A cynical homicide detective from Boston reluctantly joins forces with a beautiful, enigmatic witch from Salem in a race to solve a series of what appear to be satanic killings.

Amazon US


Smashwords (multiple e formats)

Amazon UK

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Amazon IT


“A wonderfully dark thriller with amazing is-it-isn’t-it suspense all the way to the end. Highly recommended.”   – Lee Child

“Sokoloff successfully melds a classic murder-mystery/whodunit with supernatural occult undertones.”  Library Journal

“Compelling, frightening and exceptionally well-written, Book of Shadows is destined to become another hit for acclaimed horror and suspense writer Sokoloff. The incredibly tense plot and mysterious characters will keep readers up late at night, jumping at every sound, and turning the pages until they’ve devoured the book.”   – Romantic Times Book Reviews, 4 1/2 stars


24 thoughts on “Unalienable rights

  1. Thomas Pluck

    In college I wanted to be a screenwriter, then I read the horror stories. And who can name a screenwriter, besides the real movie junkies (like us)?
    I'm glad you got your rights reverted.
    I think this is not much different than how young, new, music talent is exploited. They don't know the business, they are excited at the first taste of fame, and by the time they realize what they gave away, their promoter thinks they did all the work. And it's not to say that a book is not a collaborative process- editors, copy-editors, agents, all play their part. It's not the cut that writers get that's alarming, it's the ownership. If a book has to sell like hotcakes within a two or three year cycle, they need to give it up when their method of sales is no longer working. Or at least reduce the prices.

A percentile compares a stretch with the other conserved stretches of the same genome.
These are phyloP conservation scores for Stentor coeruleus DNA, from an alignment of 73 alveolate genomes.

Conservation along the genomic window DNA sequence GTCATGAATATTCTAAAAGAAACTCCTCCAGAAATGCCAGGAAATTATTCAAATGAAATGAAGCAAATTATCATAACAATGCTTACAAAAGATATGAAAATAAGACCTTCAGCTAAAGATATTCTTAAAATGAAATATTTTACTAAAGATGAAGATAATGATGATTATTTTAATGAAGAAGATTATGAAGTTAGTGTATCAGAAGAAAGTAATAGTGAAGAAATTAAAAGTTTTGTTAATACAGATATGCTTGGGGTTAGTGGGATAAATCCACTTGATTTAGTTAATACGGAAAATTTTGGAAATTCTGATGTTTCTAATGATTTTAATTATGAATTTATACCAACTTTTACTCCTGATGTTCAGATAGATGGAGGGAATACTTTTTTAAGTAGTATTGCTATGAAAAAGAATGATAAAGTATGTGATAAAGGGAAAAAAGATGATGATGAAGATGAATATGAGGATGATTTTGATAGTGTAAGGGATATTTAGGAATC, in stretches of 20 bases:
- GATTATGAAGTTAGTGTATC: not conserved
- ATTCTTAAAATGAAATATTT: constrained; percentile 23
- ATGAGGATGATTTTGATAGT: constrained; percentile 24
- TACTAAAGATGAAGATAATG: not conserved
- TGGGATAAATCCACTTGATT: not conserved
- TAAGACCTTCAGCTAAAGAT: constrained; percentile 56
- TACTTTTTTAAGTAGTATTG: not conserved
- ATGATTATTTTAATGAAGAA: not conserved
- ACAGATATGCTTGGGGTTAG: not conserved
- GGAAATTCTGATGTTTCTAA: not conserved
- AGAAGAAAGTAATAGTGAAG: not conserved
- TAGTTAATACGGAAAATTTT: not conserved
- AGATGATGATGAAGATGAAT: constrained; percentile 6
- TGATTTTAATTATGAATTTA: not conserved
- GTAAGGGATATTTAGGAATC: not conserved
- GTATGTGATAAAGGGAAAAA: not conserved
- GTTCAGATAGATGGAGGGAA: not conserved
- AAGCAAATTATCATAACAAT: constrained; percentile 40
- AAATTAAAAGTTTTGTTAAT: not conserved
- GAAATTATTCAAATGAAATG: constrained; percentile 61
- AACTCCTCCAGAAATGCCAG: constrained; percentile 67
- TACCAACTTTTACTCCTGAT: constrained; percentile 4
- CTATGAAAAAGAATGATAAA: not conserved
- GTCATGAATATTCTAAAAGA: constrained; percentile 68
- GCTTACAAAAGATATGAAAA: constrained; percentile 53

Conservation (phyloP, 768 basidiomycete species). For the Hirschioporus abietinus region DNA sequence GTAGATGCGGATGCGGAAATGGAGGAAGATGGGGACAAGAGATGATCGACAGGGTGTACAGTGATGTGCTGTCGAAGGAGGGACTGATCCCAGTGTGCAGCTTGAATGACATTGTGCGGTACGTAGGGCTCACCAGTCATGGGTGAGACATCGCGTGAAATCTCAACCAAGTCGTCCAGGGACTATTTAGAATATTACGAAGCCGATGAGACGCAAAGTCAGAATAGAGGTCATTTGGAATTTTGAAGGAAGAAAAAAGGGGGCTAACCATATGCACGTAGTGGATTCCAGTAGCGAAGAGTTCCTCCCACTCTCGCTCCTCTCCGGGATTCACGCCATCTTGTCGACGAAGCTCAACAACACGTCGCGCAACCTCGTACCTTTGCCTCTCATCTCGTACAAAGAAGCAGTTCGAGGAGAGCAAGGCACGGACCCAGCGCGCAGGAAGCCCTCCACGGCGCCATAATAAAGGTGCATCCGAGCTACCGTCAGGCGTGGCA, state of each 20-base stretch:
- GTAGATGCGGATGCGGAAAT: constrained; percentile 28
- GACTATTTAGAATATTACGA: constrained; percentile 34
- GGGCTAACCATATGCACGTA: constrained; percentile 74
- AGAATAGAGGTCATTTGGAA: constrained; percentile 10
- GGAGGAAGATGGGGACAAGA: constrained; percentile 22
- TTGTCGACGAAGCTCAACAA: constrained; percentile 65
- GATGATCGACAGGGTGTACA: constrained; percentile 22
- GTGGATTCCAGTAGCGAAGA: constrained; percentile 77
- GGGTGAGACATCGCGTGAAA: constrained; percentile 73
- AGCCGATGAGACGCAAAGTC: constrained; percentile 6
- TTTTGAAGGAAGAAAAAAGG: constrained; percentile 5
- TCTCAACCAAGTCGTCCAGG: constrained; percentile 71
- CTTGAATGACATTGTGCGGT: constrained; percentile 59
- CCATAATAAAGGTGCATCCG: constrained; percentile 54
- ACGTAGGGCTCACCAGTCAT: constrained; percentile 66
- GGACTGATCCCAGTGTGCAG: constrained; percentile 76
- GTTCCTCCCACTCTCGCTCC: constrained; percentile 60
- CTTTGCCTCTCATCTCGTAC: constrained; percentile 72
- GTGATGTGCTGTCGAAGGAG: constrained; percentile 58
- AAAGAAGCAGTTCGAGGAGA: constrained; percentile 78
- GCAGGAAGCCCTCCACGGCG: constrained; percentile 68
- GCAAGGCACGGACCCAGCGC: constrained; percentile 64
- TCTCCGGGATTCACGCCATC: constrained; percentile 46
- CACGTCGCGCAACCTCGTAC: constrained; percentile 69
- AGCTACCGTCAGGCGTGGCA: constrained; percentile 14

I paid $12 for a few e-books. It was disappointing. I get a better formatted e-book for $3, most of the time. Because the author cares about how they present themselves.

  2. Karen in Ohio

    Alex, I'm much more likely to buy an ebook with a lower price point than I am to purchase one the same cost as a paper book, whether it's a MMPB or a trade PB, or a hardcover book. Bits and bytes are not permanent, and the only reason I've been able to justify paying more than $8 for an ebook is if I need it immediately. Generally, that situation is related to one of my book clubs.

    I wish your ebooks were also available for the Nook. I'm still boycotting Amazon.

  3. Karen in Ohio

    Thomas, I disagree about the formatting; in my experience, having now bought more than 300 ebooks in the last 1 1/2 years, that is all over the map, and price is not an indication of how well or how poorly the book will be formatted, or even edited. I'm slogging through a series that I bought for a very low price, and am fascinated–and horrified–by the absolute lack of copyediting and formatting in these books. Typos, grammar and spelling mistakes, and egregious overuse of cliches abound. The stories are very good, but there are so many, many mistakes, half a dozen on a single page sometimes. It's like one of those horrible accidents that make you want to look away, but for some reason you just can't.